Kotka has been on my Finnish Bucket list for quite some time. I’ve been there only once, back in February of 2013. But it was a short visit and I hardly saw anything. Yet I’ve heard many positive things about this city, and I desperately wanted to come here again, preferably in the summertime and find out whether it is as beautiful as people describe.
How to get to Kotka from Helsinki?
Cheapest way to travel to Kotka from Helsinki is by bus (onnibus.com). Round-trip ticket usually costs around 15 euros per person. But if you prefer more flexible trip and a possibility to make some stops on your way, then you’ll need a car. It’s not the cheapest option if you are a tourist but it’s definitely the easiest way to travel in Finland.
I do not mention trains because there are no direct roots to Kotka from Helsinki.
What to do in Kotka in a day?
We made our first stop in Langinkoski Imperial Fishing Lodge. It’s a picturesque river sight and a famous fishing place. The fishing lodge or a summer cottage if you will, was built here in 1889 for the Russian Emperor Alexander III and his family. That’s where the name comes from. As for Langinkoski rapids, it was called after its local owner back in 17th century.
Walking along a path it was easy to understand why Emperor liked this place so much. It was his little countryside paradise, where he could be free from the strict court etiquette.
And I do agree, it is enjoyable and relaxing to be away from the busy and overcrowded city. It felt great to be here, to observe Finnish nature and to listen to the soothing sound of the running water.
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Kotka is often called a Town of Parks. The best-known park is Sapokka Water Garden. It is also most awarded green area in Finland. And here is why:
I’ve seen many parks in different countries, but this one is by far the most beautiful park I’ve been to. It simply blew me away!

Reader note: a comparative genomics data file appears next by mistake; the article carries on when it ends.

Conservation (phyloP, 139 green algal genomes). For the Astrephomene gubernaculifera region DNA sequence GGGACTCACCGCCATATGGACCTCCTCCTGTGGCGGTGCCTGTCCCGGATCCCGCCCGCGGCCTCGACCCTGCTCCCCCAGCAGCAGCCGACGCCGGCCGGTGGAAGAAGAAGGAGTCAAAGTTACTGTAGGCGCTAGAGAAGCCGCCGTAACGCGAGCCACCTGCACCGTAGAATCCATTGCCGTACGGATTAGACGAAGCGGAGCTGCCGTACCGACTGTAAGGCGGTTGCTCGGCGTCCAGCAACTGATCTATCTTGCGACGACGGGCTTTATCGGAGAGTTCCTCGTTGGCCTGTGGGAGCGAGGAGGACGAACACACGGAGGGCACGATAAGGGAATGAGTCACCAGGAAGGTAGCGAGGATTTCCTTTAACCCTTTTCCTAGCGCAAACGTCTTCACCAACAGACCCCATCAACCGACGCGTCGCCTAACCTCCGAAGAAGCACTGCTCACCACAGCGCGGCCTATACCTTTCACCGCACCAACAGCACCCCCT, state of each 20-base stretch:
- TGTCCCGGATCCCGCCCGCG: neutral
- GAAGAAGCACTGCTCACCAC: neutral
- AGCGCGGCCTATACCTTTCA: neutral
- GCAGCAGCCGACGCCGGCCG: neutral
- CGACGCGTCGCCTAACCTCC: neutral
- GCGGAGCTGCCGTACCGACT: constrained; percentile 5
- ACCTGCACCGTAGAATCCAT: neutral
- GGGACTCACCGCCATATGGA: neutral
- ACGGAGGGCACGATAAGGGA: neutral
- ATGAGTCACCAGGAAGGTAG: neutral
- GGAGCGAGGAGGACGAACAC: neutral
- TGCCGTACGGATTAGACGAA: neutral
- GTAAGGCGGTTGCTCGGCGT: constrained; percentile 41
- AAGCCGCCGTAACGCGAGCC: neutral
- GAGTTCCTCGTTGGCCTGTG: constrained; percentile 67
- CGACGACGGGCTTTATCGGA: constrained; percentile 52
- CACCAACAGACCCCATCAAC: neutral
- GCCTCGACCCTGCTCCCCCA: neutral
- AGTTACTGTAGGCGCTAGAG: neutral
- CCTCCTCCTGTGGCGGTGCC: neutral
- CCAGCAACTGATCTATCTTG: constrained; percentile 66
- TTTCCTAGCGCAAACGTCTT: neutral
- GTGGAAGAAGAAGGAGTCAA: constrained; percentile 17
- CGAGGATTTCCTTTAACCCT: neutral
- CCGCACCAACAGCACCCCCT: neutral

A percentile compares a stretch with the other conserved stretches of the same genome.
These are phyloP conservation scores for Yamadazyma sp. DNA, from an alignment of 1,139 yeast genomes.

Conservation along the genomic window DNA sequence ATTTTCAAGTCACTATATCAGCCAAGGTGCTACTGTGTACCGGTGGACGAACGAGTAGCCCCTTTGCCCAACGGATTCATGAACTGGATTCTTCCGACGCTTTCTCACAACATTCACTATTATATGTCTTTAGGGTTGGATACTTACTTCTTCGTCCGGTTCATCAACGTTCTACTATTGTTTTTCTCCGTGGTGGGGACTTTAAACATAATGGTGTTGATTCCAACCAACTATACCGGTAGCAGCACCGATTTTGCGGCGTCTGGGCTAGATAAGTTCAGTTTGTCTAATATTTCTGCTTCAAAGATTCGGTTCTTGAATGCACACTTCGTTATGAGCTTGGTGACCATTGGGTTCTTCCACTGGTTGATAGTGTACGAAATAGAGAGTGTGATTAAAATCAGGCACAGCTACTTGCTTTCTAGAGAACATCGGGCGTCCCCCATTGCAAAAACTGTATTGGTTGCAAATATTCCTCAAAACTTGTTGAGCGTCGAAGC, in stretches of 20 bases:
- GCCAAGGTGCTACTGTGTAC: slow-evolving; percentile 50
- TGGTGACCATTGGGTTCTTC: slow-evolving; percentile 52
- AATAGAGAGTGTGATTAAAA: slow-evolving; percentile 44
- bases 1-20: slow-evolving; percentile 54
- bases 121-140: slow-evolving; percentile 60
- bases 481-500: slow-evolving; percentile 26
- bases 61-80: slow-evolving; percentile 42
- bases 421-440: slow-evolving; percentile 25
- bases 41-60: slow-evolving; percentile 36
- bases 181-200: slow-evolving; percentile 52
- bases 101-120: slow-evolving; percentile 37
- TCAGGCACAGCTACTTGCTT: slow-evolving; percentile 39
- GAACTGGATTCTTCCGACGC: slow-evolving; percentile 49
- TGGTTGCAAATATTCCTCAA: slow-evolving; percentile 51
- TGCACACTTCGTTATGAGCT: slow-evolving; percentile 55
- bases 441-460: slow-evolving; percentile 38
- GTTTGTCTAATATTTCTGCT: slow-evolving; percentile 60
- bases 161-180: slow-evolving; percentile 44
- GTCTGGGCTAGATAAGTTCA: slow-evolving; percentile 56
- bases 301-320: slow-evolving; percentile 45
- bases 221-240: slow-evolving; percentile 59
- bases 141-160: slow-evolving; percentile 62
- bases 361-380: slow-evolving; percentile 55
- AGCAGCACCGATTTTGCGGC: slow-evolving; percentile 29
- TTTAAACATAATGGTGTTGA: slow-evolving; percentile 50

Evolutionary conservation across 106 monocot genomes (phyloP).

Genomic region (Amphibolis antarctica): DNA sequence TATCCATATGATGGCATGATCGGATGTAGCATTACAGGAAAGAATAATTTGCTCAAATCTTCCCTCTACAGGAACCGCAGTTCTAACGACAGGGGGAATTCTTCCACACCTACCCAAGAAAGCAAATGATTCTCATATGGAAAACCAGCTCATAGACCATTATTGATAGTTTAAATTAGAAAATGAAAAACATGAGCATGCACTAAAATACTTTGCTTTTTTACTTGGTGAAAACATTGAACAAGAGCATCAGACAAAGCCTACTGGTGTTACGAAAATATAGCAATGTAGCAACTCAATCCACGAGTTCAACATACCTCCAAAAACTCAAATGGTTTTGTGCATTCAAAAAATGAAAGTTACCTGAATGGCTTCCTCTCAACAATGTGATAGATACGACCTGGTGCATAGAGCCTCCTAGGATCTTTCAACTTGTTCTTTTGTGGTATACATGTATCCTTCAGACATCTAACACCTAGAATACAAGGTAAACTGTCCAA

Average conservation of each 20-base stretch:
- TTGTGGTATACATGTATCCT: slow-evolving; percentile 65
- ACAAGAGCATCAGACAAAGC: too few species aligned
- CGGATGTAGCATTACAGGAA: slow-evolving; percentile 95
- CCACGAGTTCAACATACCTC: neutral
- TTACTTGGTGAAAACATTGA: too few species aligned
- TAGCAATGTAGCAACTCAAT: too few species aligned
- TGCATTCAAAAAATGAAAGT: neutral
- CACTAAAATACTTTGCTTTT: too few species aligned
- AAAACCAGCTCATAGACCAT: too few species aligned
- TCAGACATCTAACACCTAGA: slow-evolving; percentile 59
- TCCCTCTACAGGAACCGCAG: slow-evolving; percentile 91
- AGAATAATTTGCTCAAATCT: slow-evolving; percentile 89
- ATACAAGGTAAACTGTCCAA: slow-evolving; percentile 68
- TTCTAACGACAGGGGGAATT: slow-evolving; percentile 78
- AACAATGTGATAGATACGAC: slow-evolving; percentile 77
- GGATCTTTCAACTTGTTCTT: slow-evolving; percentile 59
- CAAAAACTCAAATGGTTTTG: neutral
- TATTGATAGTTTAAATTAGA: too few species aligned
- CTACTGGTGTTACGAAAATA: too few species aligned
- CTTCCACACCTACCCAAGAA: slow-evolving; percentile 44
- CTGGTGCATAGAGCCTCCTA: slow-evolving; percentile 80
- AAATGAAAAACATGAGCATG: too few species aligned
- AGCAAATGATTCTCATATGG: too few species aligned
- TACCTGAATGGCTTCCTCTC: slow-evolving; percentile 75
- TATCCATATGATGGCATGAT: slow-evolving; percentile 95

Next park we visited was Katariina Seaside Park. Not as impressive as Sapokka but lovely, nevertheless. There are several picnic spots equipped with barbeque grills and granite tables. But keep in mind that you’ll need to bring your own firewood or charcoal for it. There is also playground for kids, which make this park perfect for families with children.
And if I’m not mistaken it is the only place in Finland where you can see all Finnish lighthouses at the same time. Well, not the actual lighthouses, of course, but their miniatures.
And last park we went to was Sibelius park, also known as “Green living room of Kotka”, which was named after the world-famous Finnish composer Jean Sibelius. It is located in the city centre, at the beginning of the Linden Esplanade, and it’s a part of the Sculpture Promenade.
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Where we ate and drank in Kotka?
We had our first snack in the Fish café Kalamaja (address: Juha Vainion katu 95). We bought typical Finnish sandwiches, rye bread with a smoked salmon and a glass of milk (milk drink to be exact). Two sandwiches and two glasses of milk cost only 8 euros, which is pretty cheap for Finland. It was also indescribably good!
Oh, and look at the view from their terrace!
That deep blue colour is truly mesmerizing! The surface looks like a liquid mirror. I think I could stay there for hours, observing the gentle movements of the hypnotizing water.
So, if you are in the area, then I’d suggest you check this place out.
We came to Marina Café Laituri (address: Meriniementie 1) to quench our thirst and to enjoy the calming seascape.
Price for the 0.5L glass of beer was 6 euros.
As for dinner, we wanted to have something easy, filling and cheap. Restaurant Lifa (address: Kirkkokatu 8) ticked all the boxes. They had everything: kebab, pizzas, pastas, burritos, steaks, etc. Prices were quite reasonable (7-9 euros, depending what you order), portions were big, and food was delicious.
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Kotka looks like a little Paradise in the summer. I’ve spent just one day there, but by the end of it I was completely in love with this charming city. And I really hope to visit it again in the near future, maybe even spend a weekend there.
Hope you enjoyed it!